No Evidence of Major Crypto Donations to Hamas, Says Elliptic


Crypto donations to Hamas in conflict with Israel
Elliptic disputes assertions that Hamas received substantial crypto donations based on blockchain analysis. Image by Syntetic Dreams, Adobe Stock.

Blockchain analytics company Elliptic refuted claims on Wednesday that Hamas received millions in crypto donations in the months leading up to its attack on Israel earlier this month.

Elliptic stated in a blog post that there is “no evidence to support the assertion that Hamas has received significant volumes of crypto donations.”

This contradicts an article published in The Wall Street Journal last week titled “Hamas Militants Behind Israel Attack Raised Millions in Crypto,” which alleged that Hamas raised over $130 million in cryptocurrency between August 2021 and June 2022.

The Wall Street Journal article has been referenced by US lawmakers including Senator Elizabeth Warren, who co-signed a letter with over 100 members of Congress urging the White House and Treasury Department to crack down on cryptocurrencies due to their alleged use in funding Hamas operations.

However, Elliptic claims the data has been misinterpreted.

“There is no evidence to suggest that crypto fundraising has raised anything close to this amount,” the analytics firm wrote in its blog post.

Small Donations, Accounts Frozen

While acknowledging that Hamas has experimented with cryptocurrency fundraising in recent years, Elliptic stated these efforts have yielded only “tiny” amounts compared to other funding sources. The transparency of blockchains enables authorities to trace and freeze crypto accounts linked to Hamas.

“The unique traceability of these assets has meant that the amounts raised remain tiny compared to other funding sources,” said Elliptic.

The firm pointed out that since the Hamas attack on October 7, the most high-profile crypto fundraising campaign has been through the pro-Hamas news organization Gaza Now. This campaign has raised just $21,000 worth of cryptocurrency donations as of October 19.

Much of those funds have already been frozen. On October 9, Gaza Now reportedly sent around $2,000 in crypto to an exchange where it was promptly frozen. Additionally, around $9,000 in Tether (USDT) donations were frozen by Tether itself.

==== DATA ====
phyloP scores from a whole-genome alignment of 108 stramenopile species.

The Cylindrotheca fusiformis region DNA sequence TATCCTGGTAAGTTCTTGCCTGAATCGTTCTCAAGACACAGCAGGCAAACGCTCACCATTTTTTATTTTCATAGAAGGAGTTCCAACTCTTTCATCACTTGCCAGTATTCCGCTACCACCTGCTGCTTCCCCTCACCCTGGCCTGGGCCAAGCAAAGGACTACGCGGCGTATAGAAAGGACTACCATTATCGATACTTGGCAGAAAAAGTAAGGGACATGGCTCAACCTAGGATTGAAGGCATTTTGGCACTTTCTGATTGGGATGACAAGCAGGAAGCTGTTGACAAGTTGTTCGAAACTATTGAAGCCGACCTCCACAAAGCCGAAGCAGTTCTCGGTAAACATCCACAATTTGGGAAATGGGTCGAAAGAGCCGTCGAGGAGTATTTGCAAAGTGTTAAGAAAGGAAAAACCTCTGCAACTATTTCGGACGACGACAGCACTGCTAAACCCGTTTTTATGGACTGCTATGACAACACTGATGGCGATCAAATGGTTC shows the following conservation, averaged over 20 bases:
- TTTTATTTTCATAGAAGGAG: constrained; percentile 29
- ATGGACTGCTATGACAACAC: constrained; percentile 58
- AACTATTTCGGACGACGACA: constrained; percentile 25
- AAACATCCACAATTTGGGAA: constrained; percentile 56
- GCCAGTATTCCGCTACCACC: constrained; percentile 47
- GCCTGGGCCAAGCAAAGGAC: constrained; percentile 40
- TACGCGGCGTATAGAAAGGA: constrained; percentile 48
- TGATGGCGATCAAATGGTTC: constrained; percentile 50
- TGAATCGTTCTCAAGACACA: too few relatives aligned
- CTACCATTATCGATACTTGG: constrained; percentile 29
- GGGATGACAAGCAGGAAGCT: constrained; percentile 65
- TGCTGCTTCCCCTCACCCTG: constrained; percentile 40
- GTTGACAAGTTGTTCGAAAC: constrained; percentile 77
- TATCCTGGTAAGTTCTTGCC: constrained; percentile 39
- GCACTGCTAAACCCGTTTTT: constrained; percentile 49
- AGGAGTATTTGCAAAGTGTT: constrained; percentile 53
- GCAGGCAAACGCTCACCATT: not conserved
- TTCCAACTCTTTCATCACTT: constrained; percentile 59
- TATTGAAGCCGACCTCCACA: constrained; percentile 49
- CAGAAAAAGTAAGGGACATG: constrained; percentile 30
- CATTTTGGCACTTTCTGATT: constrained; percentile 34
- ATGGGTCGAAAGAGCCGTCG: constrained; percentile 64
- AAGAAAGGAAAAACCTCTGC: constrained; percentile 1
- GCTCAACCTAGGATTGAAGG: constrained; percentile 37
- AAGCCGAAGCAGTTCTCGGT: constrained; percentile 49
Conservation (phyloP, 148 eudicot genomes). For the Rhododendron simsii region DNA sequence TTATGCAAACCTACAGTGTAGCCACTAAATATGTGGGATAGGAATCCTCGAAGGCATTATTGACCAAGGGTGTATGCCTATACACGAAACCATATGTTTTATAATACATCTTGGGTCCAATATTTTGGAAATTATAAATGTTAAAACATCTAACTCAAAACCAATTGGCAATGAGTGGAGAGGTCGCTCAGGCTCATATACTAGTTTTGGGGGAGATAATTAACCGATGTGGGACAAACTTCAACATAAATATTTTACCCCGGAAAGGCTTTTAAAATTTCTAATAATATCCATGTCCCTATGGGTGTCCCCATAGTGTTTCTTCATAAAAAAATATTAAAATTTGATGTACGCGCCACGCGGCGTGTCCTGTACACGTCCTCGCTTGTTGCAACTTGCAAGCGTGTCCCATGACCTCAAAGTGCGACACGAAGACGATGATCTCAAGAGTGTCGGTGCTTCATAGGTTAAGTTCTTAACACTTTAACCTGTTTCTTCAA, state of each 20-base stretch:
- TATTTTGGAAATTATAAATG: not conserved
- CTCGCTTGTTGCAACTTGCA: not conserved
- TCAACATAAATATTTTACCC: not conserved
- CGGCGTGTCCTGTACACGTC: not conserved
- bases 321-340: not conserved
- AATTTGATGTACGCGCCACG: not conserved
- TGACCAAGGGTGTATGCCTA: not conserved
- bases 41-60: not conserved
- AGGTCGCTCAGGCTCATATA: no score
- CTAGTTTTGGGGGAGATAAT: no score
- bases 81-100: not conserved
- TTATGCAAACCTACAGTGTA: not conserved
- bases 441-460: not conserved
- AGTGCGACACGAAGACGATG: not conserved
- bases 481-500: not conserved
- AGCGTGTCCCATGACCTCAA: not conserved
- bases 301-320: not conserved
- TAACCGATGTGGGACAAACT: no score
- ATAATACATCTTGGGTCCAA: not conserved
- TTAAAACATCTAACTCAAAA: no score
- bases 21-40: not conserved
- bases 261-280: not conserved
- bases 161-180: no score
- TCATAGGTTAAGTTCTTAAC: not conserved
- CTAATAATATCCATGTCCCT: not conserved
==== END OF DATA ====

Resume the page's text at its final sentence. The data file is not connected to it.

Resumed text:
Elliptic in Discussions to Clarify Data

In order to prevent further misinterpretations, Elliptic said it has engaged with The Wall Street Journal and Senator Warren’s office to clarify the nuances of analyzing cryptocurrency wallets potentially linked to Hamas.

“A full understanding of blockchain analysis and the context of any analysis is needed when using these insights to draw conclusions,” the analytics firm stated.

Elliptic emphasized that it seeks to ensure lawmakers and media outlets properly understand the complexities involved in tracking cryptocurrency flows to avoid jumping to unsupported conclusions.

Crypto Donations to Israel Outpace Hamas

Meanwhile, Elliptic pointed out that cryptocurrency fundraising efforts to support humanitarian relief in Israel have seen far more success than Hamas campaigns.

For instance, the group Crypto Aid Israel had received over $185,000 worth of crypto donations as of October 19 to assist those impacted by the recent attacks.

This massive gap highlights how cryptocurrencies have proven a relatively ineffective fundraising mechanism for Hamas compared to other traditional channels. The transparency of blockchains enables authorities to disrupt and deter cryptocurrency flows to sanctioned groups like Hamas.

Elliptic reiterated that currently available data does not support claims that Hamas procured millions in crypto leading up to its latest conflict with Israel. While Hamas has tested cryptocurrency fundraising recently, these efforts have been minimally fruitful and heavily restricted.

For now, cryptocurrencies appear to be an unrealistic replacement for existing fundraising channels exploited by terrorist organizations like Hamas. The inherent traceability of crypto transactions allows officials to rapidly identify and seize funds intended for sanctions evasion or terrorism financing.


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